For my own mental health, I haven’t read the comments on most websites in years (and don’t offer them here). Various Safari extensions, including dedicated ones like Shut Up as well as ad blockers like 1Blocker, will give you the option to also hide comments.
Alas, a few sites I read have begun injecting “top comments” into their story text lately. I hate it.
Fortunately, there are several ways to suppress specific kinds of content via Safari extensions these days.
First, to diagnose the problem, I control-clicked on the header of the “top comment” and choose Inspect Element, bringing up Safari’s inspector interface. There is apparently a div in the webpage called
top-comment. That’s what I want to kill.
In 1Blocker, I can just use the Hide Elements section in the Custom tab to block
.top-comment. (I’ve also got a seasonal 1Blocker rule to hide the Daring Fireball banner when the Yankees are in the playoffs.)
Another good utility for controlling your Safari browsing experience is StopTheMadness, which in addition to many other features, offers CSS-based content blocking. In StopTheMadness, I have to craft a CSS rule that attacks specific CSS styles, in this case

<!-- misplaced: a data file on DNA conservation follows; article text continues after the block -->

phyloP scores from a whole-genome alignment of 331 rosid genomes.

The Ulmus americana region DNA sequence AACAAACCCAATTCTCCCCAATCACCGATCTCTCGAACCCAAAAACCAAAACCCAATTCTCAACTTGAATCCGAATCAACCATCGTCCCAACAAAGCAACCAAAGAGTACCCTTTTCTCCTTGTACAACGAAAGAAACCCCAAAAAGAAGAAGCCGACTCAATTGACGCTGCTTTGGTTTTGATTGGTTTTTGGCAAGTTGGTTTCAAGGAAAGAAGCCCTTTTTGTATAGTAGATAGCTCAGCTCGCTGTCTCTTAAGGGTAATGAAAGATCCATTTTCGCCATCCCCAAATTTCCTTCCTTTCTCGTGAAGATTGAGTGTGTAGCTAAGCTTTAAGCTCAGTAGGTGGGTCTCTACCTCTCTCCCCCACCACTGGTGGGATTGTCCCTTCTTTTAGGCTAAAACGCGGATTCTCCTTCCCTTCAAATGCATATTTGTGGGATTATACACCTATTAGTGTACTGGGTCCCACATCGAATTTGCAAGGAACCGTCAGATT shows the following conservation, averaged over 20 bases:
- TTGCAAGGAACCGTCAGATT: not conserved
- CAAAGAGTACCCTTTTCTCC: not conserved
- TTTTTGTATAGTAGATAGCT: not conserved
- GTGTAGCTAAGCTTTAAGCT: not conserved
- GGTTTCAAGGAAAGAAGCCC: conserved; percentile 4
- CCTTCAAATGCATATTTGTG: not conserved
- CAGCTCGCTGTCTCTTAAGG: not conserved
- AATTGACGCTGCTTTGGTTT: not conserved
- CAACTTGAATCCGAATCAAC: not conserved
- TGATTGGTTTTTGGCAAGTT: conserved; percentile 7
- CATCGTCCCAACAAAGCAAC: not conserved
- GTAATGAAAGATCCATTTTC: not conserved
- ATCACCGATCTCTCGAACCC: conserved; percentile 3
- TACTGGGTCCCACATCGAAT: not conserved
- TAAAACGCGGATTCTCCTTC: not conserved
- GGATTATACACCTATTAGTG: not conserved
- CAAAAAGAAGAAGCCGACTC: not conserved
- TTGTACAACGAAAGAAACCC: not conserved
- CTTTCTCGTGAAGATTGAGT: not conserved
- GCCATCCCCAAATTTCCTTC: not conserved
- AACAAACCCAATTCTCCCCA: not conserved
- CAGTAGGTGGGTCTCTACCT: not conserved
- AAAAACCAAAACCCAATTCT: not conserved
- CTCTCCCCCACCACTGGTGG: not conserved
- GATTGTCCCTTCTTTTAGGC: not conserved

.top-comment as well as
.crowdsignal-poll-wrapper, because while I’m at it I might as well also block this network’s collection of in-story polls.
You have to wrap the whole thing in proper CSS syntax — the key thing to remember is
display: none — but it also does the job.)
My larger point is, if there’s something on the Web that annoys you—and maybe only you!—you can probably find a way to turn it off with a Safari extension. And these days, Safari extensions generally work across Mac, iPad, and iPhone, so if you can block something in one place you can probably block it everywhere.